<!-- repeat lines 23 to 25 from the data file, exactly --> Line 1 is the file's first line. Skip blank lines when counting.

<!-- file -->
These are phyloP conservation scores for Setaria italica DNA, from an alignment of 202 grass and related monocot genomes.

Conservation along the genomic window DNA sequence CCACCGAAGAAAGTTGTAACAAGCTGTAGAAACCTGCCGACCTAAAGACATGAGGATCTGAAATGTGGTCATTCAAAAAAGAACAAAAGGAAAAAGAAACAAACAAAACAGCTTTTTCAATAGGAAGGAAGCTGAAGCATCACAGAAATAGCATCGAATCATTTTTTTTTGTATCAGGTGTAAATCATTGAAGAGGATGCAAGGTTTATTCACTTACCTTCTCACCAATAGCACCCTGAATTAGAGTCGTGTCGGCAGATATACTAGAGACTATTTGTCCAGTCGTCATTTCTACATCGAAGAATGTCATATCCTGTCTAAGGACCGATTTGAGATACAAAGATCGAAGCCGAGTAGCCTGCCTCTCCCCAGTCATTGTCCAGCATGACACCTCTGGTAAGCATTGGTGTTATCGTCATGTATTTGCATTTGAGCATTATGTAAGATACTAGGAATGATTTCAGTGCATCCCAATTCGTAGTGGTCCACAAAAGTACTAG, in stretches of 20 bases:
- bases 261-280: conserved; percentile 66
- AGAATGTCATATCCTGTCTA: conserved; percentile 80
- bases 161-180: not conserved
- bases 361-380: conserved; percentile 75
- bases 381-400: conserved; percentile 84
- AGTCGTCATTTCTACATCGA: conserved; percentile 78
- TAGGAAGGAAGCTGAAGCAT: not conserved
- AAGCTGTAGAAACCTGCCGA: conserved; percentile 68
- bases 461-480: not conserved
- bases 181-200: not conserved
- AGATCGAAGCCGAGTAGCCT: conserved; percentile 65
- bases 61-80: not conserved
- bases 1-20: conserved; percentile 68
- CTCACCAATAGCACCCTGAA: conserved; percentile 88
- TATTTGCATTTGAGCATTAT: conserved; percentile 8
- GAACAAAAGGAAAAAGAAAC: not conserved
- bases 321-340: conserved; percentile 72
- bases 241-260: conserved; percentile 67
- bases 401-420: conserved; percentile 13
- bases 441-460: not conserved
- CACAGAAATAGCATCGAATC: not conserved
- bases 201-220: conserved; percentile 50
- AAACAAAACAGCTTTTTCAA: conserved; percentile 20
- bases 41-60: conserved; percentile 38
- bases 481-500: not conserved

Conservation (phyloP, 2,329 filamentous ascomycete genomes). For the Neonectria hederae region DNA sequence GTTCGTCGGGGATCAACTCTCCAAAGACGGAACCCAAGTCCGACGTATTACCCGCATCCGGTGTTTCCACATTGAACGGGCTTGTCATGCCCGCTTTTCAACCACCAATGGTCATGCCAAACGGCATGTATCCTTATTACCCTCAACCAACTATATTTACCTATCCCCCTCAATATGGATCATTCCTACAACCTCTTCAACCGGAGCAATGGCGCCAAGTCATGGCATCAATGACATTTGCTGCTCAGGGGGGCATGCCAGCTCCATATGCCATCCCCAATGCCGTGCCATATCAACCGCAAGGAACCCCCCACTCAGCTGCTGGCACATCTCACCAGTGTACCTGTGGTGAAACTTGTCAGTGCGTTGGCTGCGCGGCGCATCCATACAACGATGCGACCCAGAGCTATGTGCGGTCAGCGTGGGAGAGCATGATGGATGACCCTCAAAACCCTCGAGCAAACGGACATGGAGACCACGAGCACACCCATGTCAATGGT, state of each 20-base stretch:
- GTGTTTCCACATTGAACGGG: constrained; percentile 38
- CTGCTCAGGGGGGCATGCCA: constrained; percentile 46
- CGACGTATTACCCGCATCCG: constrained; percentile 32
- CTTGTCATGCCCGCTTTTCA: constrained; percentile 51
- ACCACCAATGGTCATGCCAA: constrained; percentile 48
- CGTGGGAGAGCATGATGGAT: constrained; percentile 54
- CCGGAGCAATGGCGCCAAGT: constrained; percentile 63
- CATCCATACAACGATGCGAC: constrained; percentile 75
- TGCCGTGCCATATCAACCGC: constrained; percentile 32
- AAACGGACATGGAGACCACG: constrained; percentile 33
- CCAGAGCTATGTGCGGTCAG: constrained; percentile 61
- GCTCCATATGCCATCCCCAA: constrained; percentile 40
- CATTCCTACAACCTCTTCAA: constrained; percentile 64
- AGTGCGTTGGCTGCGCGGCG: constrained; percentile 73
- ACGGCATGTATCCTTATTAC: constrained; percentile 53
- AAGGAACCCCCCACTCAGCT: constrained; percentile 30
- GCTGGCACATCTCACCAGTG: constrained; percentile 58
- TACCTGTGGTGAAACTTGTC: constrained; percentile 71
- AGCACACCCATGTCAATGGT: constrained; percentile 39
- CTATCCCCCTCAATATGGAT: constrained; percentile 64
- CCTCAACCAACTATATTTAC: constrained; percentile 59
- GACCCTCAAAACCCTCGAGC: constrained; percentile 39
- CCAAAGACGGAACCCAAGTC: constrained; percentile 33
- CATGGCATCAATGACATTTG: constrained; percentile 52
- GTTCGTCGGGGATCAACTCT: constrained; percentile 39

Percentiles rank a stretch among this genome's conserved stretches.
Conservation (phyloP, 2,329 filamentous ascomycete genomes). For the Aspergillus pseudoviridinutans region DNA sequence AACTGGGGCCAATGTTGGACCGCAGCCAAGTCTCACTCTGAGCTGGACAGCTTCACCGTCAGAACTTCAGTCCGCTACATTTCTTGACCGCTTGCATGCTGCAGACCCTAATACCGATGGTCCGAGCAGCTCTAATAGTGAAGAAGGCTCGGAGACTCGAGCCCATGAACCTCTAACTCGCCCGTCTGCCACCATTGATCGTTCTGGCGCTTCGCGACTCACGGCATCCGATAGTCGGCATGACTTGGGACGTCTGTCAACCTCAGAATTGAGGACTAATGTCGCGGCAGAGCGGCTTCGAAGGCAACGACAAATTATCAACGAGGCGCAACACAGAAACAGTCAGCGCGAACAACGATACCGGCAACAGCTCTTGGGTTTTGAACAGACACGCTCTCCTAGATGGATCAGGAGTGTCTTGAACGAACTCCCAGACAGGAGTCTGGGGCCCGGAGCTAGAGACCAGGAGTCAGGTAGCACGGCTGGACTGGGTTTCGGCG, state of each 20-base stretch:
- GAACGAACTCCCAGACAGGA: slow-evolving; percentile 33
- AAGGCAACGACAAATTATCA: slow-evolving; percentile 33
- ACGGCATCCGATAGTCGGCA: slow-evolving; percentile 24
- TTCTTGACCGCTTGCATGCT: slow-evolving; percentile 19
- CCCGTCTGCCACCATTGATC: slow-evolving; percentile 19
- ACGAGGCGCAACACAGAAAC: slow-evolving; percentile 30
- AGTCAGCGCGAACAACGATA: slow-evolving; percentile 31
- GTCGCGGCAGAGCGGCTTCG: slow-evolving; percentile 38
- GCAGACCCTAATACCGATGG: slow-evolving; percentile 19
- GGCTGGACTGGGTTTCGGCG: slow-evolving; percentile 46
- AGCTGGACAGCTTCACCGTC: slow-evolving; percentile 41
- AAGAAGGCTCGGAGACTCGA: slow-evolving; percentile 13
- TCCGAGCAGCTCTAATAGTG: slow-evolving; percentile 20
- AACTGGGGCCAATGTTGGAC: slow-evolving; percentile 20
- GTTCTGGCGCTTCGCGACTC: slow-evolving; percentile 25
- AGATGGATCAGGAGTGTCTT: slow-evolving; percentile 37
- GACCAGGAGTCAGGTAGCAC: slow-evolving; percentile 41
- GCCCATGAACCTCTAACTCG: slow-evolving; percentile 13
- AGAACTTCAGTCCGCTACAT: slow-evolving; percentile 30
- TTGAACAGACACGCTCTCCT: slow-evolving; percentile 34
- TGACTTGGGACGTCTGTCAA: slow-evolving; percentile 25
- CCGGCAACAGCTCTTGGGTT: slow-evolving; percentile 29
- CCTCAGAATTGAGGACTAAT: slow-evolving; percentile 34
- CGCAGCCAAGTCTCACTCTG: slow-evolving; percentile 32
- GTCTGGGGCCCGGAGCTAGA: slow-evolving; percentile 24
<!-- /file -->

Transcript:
- CACAGAAATAGCATCGAATC: not conserved
- bases 201-220: conserved; percentile 50
- AAACAAAACAGCTTTTTCAA: conserved; percentile 20